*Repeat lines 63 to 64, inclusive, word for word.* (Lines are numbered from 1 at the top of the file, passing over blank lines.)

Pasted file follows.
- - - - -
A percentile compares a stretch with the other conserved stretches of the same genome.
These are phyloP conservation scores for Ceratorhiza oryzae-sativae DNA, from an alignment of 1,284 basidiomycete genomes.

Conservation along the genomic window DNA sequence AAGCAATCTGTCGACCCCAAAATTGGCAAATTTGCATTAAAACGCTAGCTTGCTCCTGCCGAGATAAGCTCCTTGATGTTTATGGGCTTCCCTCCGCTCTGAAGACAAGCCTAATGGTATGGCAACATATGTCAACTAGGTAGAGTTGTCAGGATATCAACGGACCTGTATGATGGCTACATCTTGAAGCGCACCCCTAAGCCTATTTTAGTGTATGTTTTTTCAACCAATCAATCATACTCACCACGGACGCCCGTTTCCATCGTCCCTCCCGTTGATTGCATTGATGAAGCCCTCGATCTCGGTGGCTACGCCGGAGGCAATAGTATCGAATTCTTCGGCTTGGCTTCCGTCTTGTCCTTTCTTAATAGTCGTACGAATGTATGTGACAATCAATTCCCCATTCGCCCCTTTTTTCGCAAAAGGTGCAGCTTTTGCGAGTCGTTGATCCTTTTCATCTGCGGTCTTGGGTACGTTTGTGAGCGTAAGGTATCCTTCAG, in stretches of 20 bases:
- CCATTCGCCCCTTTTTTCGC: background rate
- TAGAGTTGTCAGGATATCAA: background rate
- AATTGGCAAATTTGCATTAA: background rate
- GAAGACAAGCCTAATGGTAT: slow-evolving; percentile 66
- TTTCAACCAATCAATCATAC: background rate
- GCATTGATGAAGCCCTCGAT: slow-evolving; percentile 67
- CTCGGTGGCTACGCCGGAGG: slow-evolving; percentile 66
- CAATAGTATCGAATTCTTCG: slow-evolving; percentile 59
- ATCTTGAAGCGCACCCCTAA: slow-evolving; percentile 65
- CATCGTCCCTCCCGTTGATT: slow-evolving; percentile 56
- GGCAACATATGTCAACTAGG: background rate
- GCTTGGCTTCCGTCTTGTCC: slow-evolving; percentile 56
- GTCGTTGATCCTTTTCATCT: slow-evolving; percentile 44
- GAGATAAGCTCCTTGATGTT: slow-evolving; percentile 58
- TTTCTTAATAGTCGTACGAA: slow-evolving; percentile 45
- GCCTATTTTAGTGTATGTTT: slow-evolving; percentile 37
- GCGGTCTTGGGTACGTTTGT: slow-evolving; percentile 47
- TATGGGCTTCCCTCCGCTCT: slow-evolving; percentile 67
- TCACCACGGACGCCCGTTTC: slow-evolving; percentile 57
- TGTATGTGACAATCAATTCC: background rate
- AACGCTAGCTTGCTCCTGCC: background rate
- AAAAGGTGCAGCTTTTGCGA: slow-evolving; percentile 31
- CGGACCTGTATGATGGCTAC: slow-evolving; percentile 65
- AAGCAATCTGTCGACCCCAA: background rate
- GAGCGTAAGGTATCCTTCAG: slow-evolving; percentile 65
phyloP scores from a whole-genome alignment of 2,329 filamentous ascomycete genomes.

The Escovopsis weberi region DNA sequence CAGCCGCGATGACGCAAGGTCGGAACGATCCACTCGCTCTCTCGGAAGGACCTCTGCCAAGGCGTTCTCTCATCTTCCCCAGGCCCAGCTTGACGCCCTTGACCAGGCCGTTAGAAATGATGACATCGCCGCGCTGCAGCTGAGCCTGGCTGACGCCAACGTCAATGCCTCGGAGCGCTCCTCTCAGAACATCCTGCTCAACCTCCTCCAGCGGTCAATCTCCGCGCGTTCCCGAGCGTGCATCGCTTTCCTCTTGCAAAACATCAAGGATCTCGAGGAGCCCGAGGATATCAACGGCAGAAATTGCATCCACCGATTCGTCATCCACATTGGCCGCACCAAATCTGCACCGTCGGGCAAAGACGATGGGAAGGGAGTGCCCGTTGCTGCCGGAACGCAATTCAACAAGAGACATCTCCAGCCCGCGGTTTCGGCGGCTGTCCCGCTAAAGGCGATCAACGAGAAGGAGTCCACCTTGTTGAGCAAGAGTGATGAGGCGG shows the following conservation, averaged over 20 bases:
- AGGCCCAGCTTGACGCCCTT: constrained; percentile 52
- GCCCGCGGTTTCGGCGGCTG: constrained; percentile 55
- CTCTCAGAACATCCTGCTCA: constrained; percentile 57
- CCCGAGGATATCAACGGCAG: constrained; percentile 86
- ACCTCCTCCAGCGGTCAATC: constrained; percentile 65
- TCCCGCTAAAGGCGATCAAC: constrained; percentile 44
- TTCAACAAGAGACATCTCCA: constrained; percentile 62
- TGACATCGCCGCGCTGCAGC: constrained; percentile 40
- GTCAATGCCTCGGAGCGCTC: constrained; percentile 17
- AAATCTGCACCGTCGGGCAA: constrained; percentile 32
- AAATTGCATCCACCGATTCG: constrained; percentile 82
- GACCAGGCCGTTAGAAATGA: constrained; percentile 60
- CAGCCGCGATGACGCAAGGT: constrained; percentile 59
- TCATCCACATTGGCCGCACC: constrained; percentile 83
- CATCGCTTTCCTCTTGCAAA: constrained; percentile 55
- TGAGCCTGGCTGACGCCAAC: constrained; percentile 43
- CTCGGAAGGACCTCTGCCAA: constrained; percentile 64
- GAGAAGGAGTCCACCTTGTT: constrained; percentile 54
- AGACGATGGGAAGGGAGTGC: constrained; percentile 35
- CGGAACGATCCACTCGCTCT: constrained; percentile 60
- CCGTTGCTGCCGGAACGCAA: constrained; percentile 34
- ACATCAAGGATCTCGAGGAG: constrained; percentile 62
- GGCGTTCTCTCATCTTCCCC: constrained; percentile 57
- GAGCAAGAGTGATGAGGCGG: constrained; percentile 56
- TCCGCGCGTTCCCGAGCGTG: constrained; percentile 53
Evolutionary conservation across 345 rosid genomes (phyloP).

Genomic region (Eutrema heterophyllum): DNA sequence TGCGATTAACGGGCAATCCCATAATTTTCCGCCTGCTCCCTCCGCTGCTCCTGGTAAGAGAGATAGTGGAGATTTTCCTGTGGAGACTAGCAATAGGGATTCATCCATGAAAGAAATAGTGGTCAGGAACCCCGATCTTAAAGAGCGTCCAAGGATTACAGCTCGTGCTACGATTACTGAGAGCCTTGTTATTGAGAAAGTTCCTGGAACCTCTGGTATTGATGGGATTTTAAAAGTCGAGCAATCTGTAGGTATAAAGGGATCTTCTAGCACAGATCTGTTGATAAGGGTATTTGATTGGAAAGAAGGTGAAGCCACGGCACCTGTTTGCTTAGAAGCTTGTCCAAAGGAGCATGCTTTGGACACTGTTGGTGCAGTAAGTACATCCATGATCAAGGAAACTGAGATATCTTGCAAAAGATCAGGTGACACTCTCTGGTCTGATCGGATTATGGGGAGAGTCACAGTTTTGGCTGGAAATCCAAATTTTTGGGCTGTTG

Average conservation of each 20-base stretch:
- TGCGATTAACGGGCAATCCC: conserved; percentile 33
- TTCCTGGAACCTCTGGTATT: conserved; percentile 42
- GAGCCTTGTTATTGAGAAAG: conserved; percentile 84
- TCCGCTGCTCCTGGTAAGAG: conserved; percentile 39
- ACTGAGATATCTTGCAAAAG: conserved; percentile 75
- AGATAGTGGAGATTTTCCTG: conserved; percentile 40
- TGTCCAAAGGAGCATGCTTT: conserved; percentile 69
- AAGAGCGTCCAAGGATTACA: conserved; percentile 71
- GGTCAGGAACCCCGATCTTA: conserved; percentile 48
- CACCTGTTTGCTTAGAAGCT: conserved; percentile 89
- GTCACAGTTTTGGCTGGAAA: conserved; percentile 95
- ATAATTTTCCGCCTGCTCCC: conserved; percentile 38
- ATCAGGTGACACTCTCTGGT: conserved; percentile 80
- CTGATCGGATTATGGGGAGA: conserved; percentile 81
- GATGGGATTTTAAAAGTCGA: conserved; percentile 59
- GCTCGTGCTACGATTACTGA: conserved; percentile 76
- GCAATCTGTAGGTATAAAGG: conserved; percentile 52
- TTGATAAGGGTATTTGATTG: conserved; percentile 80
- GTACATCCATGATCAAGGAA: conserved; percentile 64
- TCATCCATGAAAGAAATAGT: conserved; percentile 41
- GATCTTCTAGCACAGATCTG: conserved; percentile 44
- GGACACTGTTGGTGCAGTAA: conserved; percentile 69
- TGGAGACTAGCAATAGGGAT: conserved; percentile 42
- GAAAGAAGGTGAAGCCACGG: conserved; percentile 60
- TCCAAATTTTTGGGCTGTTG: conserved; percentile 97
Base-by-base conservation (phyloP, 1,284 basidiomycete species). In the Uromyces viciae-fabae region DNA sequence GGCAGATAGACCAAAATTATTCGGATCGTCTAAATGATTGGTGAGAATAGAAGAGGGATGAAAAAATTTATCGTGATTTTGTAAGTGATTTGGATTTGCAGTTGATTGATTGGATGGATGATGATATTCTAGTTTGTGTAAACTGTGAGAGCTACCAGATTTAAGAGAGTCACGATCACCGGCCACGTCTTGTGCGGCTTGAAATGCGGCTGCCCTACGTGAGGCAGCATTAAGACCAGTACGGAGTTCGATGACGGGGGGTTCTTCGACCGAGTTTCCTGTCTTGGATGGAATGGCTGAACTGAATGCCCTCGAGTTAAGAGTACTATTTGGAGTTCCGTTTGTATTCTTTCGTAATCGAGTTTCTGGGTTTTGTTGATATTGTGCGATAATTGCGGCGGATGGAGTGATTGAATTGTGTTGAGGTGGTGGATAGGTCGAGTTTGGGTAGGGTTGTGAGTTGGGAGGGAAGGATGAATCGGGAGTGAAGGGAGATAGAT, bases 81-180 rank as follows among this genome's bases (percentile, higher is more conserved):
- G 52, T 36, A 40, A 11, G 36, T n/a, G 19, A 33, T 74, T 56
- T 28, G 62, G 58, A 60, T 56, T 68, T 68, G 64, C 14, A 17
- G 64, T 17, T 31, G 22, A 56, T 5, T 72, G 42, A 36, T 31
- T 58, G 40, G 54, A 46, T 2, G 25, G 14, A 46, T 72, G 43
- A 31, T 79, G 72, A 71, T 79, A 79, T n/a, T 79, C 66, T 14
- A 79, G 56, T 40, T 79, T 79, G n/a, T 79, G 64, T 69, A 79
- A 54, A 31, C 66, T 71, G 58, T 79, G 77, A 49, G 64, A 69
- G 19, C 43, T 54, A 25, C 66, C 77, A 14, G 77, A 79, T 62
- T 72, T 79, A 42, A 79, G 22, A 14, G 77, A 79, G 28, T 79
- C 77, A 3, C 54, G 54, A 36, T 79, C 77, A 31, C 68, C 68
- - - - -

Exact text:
- ACTGAGATATCTTGCAAAAG: conserved; percentile 75
- AGATAGTGGAGATTTTCCTG: conserved; percentile 40